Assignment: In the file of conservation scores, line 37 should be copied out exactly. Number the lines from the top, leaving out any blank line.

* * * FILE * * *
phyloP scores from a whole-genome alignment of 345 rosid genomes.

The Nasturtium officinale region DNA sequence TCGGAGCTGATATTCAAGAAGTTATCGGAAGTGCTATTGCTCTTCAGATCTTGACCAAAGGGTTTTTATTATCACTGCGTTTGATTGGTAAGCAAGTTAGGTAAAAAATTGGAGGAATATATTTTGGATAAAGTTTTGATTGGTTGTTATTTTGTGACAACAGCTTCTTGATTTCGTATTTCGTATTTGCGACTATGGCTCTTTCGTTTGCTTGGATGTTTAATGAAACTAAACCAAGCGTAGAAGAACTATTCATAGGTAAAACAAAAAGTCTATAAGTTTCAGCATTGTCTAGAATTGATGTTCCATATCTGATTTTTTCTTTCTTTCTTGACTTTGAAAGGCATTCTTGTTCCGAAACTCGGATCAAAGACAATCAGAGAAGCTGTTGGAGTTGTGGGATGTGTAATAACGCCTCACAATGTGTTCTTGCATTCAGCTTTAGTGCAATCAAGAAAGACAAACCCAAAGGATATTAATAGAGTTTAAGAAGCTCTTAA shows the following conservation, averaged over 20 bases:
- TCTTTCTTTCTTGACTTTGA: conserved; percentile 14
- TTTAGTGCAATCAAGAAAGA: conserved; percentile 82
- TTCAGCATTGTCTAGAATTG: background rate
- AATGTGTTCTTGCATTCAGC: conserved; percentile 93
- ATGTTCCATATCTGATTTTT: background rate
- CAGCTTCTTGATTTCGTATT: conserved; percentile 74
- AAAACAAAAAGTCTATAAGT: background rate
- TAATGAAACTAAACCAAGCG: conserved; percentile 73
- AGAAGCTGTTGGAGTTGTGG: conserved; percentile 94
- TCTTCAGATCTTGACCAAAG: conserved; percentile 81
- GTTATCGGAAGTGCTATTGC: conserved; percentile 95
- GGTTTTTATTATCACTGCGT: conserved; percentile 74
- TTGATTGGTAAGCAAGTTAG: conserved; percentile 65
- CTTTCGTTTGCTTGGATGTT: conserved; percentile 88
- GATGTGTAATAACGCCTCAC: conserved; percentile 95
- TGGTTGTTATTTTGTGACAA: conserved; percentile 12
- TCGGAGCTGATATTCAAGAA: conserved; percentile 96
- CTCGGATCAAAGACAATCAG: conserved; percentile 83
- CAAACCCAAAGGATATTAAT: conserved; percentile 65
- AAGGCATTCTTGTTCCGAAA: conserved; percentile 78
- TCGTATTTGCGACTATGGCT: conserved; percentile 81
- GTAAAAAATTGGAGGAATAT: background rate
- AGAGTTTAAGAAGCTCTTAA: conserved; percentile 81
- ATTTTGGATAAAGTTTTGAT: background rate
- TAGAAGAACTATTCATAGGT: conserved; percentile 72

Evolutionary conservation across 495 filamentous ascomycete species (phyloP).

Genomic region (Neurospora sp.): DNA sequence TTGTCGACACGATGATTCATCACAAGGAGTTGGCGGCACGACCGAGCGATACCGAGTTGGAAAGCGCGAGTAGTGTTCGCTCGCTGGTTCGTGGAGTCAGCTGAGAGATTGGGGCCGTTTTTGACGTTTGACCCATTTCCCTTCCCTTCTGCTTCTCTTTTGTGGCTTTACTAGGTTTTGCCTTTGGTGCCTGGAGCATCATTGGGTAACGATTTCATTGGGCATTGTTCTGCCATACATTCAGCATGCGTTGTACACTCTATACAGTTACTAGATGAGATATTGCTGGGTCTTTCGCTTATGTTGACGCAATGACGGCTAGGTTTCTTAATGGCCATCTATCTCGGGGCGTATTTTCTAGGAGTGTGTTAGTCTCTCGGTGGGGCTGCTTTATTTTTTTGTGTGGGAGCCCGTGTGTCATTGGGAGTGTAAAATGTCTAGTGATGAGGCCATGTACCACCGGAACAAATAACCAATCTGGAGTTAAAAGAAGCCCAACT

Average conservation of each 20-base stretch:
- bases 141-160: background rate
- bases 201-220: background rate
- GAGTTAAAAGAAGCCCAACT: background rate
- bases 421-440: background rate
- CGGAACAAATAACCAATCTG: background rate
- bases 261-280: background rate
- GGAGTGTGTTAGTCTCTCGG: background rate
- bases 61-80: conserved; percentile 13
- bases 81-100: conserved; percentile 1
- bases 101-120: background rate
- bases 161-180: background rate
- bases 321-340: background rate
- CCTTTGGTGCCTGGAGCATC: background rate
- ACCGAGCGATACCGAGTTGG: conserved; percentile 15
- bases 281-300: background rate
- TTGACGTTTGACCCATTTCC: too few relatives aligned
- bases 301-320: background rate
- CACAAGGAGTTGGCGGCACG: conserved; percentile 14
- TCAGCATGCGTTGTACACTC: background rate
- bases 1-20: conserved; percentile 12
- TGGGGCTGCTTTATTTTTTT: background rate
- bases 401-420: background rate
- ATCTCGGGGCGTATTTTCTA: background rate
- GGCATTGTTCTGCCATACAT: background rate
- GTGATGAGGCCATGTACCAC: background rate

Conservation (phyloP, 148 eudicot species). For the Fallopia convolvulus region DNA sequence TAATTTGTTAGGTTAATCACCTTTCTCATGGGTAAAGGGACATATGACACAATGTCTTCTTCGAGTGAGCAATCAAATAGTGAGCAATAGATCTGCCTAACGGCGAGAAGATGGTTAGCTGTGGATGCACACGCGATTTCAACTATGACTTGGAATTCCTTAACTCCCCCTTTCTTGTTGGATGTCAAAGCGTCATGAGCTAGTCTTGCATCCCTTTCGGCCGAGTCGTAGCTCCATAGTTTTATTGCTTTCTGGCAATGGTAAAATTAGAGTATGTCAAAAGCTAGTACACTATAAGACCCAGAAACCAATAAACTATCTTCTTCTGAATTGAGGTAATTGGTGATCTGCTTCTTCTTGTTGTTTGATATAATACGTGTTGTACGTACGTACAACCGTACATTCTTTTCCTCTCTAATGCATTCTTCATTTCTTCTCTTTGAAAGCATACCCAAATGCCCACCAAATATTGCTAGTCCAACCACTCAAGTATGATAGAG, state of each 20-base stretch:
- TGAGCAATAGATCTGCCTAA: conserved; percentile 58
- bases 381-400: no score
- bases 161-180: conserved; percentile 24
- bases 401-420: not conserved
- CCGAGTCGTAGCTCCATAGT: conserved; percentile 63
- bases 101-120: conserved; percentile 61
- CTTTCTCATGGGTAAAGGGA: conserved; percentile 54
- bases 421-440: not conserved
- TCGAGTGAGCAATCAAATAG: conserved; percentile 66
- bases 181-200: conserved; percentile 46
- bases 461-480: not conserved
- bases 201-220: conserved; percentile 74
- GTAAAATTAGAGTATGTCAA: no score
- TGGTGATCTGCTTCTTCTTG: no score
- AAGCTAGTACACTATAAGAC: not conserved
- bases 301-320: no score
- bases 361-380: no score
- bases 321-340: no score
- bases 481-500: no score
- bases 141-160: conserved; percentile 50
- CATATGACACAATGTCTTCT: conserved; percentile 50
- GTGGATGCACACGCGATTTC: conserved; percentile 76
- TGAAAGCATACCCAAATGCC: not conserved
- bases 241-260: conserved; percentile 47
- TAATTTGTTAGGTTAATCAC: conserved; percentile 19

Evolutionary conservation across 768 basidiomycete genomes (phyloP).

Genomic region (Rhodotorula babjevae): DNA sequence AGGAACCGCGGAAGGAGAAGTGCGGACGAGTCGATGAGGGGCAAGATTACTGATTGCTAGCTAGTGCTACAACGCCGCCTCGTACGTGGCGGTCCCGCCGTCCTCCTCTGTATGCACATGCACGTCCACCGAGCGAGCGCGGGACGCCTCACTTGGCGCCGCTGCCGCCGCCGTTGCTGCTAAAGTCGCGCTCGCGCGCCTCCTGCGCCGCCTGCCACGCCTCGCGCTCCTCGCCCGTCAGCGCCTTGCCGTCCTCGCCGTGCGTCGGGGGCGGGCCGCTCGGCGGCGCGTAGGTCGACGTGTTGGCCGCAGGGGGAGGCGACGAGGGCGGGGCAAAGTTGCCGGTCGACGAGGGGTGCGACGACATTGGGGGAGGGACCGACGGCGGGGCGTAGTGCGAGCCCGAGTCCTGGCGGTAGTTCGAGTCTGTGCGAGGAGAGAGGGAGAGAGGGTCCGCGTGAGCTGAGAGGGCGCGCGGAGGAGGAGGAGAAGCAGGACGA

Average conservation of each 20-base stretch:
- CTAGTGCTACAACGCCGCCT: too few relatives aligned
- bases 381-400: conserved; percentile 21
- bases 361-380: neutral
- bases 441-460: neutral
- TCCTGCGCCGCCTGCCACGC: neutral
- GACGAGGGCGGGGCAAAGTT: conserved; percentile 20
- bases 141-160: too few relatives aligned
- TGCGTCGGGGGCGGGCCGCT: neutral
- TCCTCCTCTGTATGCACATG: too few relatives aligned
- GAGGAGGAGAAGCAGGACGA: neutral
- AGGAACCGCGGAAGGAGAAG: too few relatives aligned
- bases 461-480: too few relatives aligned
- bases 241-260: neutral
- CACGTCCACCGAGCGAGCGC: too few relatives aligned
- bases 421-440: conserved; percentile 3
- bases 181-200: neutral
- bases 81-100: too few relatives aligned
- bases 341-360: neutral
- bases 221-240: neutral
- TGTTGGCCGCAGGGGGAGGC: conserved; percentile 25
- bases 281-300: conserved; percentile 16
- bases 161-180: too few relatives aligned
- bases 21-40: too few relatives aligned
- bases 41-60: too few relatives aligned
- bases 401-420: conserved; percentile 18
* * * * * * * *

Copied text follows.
- GGAGTGTGTTAGTCTCTCGG: background rate